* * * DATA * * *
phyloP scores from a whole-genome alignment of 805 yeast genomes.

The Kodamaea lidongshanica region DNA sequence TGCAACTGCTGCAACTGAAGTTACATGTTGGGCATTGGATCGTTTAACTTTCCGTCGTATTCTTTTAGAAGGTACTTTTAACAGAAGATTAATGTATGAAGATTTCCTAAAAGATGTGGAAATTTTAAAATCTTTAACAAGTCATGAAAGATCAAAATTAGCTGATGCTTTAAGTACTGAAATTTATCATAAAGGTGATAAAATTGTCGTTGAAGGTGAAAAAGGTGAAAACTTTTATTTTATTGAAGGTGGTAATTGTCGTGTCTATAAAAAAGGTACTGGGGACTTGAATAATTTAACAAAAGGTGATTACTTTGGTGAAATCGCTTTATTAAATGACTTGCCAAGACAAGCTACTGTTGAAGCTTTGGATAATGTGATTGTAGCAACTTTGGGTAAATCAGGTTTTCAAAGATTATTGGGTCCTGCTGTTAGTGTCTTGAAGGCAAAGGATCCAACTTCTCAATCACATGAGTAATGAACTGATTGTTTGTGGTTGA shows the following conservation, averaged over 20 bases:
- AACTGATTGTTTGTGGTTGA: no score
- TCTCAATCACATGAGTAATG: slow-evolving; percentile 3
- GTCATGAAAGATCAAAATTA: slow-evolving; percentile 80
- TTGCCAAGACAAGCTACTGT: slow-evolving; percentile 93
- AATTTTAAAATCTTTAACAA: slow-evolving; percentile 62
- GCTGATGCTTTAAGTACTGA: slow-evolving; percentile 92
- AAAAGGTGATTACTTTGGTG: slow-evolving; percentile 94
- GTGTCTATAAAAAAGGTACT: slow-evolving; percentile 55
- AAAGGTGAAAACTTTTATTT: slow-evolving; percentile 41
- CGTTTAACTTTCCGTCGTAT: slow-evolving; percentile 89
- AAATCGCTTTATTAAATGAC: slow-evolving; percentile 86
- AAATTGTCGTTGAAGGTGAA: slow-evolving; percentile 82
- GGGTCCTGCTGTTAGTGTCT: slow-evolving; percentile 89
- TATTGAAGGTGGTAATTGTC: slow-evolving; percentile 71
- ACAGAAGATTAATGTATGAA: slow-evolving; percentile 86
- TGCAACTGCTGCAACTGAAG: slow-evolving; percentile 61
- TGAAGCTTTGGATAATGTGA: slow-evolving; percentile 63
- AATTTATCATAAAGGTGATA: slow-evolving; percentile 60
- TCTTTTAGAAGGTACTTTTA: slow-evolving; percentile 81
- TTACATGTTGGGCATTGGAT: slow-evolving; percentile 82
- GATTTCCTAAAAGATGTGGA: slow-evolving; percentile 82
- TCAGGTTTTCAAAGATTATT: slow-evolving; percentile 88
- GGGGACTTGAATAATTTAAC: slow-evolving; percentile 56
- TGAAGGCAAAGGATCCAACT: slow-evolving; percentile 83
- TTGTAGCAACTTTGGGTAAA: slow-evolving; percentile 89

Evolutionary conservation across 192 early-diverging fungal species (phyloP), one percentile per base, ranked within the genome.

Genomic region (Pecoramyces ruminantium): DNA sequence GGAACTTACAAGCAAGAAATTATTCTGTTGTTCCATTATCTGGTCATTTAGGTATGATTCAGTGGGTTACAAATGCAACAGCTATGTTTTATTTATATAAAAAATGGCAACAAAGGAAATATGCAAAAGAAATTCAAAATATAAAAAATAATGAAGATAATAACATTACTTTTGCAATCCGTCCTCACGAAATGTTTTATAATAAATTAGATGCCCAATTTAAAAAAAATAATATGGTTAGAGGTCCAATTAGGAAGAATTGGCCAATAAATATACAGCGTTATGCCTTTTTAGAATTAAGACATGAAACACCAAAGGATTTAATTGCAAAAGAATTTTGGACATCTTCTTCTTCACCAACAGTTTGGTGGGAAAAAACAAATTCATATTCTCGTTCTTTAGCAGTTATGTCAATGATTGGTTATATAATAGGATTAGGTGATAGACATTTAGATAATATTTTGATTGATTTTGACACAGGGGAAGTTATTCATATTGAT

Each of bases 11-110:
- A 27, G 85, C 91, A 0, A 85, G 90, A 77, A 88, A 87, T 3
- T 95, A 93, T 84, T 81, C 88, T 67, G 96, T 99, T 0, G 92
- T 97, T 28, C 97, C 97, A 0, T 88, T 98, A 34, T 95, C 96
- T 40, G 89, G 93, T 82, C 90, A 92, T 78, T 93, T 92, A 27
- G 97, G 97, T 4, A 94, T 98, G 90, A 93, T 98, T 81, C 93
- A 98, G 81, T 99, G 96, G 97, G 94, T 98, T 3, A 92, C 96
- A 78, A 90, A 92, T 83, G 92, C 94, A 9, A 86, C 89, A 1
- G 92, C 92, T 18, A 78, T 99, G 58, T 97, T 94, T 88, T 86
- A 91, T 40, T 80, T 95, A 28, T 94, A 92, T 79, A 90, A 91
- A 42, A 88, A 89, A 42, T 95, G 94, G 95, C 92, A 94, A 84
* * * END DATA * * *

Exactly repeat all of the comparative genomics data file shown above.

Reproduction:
phyloP scores from a whole-genome alignment of 805 yeast genomes.

The Kodamaea lidongshanica region DNA sequence TGCAACTGCTGCAACTGAAGTTACATGTTGGGCATTGGATCGTTTAACTTTCCGTCGTATTCTTTTAGAAGGTACTTTTAACAGAAGATTAATGTATGAAGATTTCCTAAAAGATGTGGAAATTTTAAAATCTTTAACAAGTCATGAAAGATCAAAATTAGCTGATGCTTTAAGTACTGAAATTTATCATAAAGGTGATAAAATTGTCGTTGAAGGTGAAAAAGGTGAAAACTTTTATTTTATTGAAGGTGGTAATTGTCGTGTCTATAAAAAAGGTACTGGGGACTTGAATAATTTAACAAAAGGTGATTACTTTGGTGAAATCGCTTTATTAAATGACTTGCCAAGACAAGCTACTGTTGAAGCTTTGGATAATGTGATTGTAGCAACTTTGGGTAAATCAGGTTTTCAAAGATTATTGGGTCCTGCTGTTAGTGTCTTGAAGGCAAAGGATCCAACTTCTCAATCACATGAGTAATGAACTGATTGTTTGTGGTTGA shows the following conservation, averaged over 20 bases:
- AACTGATTGTTTGTGGTTGA: no score
- TCTCAATCACATGAGTAATG: slow-evolving; percentile 3
- GTCATGAAAGATCAAAATTA: slow-evolving; percentile 80
- TTGCCAAGACAAGCTACTGT: slow-evolving; percentile 93
- AATTTTAAAATCTTTAACAA: slow-evolving; percentile 62
- GCTGATGCTTTAAGTACTGA: slow-evolving; percentile 92
- AAAAGGTGATTACTTTGGTG: slow-evolving; percentile 94
- GTGTCTATAAAAAAGGTACT: slow-evolving; percentile 55
- AAAGGTGAAAACTTTTATTT: slow-evolving; percentile 41
- CGTTTAACTTTCCGTCGTAT: slow-evolving; percentile 89
- AAATCGCTTTATTAAATGAC: slow-evolving; percentile 86
- AAATTGTCGTTGAAGGTGAA: slow-evolving; percentile 82
- GGGTCCTGCTGTTAGTGTCT: slow-evolving; percentile 89
- TATTGAAGGTGGTAATTGTC: slow-evolving; percentile 71
- ACAGAAGATTAATGTATGAA: slow-evolving; percentile 86
- TGCAACTGCTGCAACTGAAG: slow-evolving; percentile 61
- TGAAGCTTTGGATAATGTGA: slow-evolving; percentile 63
- AATTTATCATAAAGGTGATA: slow-evolving; percentile 60
- TCTTTTAGAAGGTACTTTTA: slow-evolving; percentile 81
- TTACATGTTGGGCATTGGAT: slow-evolving; percentile 82
- GATTTCCTAAAAGATGTGGA: slow-evolving; percentile 82
- TCAGGTTTTCAAAGATTATT: slow-evolving; percentile 88
- GGGGACTTGAATAATTTAAC: slow-evolving; percentile 56
- TGAAGGCAAAGGATCCAACT: slow-evolving; percentile 83
- TTGTAGCAACTTTGGGTAAA: slow-evolving; percentile 89

Evolutionary conservation across 192 early-diverging fungal species (phyloP), one percentile per base, ranked within the genome.

Genomic region (Pecoramyces ruminantium): DNA sequence GGAACTTACAAGCAAGAAATTATTCTGTTGTTCCATTATCTGGTCATTTAGGTATGATTCAGTGGGTTACAAATGCAACAGCTATGTTTTATTTATATAAAAAATGGCAACAAAGGAAATATGCAAAAGAAATTCAAAATATAAAAAATAATGAAGATAATAACATTACTTTTGCAATCCGTCCTCACGAAATGTTTTATAATAAATTAGATGCCCAATTTAAAAAAAATAATATGGTTAGAGGTCCAATTAGGAAGAATTGGCCAATAAATATACAGCGTTATGCCTTTTTAGAATTAAGACATGAAACACCAAAGGATTTAATTGCAAAAGAATTTTGGACATCTTCTTCTTCACCAACAGTTTGGTGGGAAAAAACAAATTCATATTCTCGTTCTTTAGCAGTTATGTCAATGATTGGTTATATAATAGGATTAGGTGATAGACATTTAGATAATATTTTGATTGATTTTGACACAGGGGAAGTTATTCATATTGAT

Each of bases 11-110:
- A 27, G 85, C 91, A 0, A 85, G 90, A 77, A 88, A 87, T 3
- T 95, A 93, T 84, T 81, C 88, T 67, G 96, T 99, T 0, G 92
- T 97, T 28, C 97, C 97, A 0, T 88, T 98, A 34, T 95, C 96
- T 40, G 89, G 93, T 82, C 90, A 92, T 78, T 93, T 92, A 27
- G 97, G 97, T 4, A 94, T 98, G 90, A 93, T 98, T 81, C 93
- A 98, G 81, T 99, G 96, G 97, G 94, T 98, T 3, A 92, C 96
- A 78, A 90, A 92, T 83, G 92, C 94, A 9, A 86, C 89, A 1
- G 92, C 92, T 18, A 78, T 99, G 58, T 97, T 94, T 88, T 86
- A 91, T 40, T 80, T 95, A 28, T 94, A 92, T 79, A 90, A 91
- A 42, A 88, A 89, A 42, T 95, G 94, G 95, C 92, A 94, A 84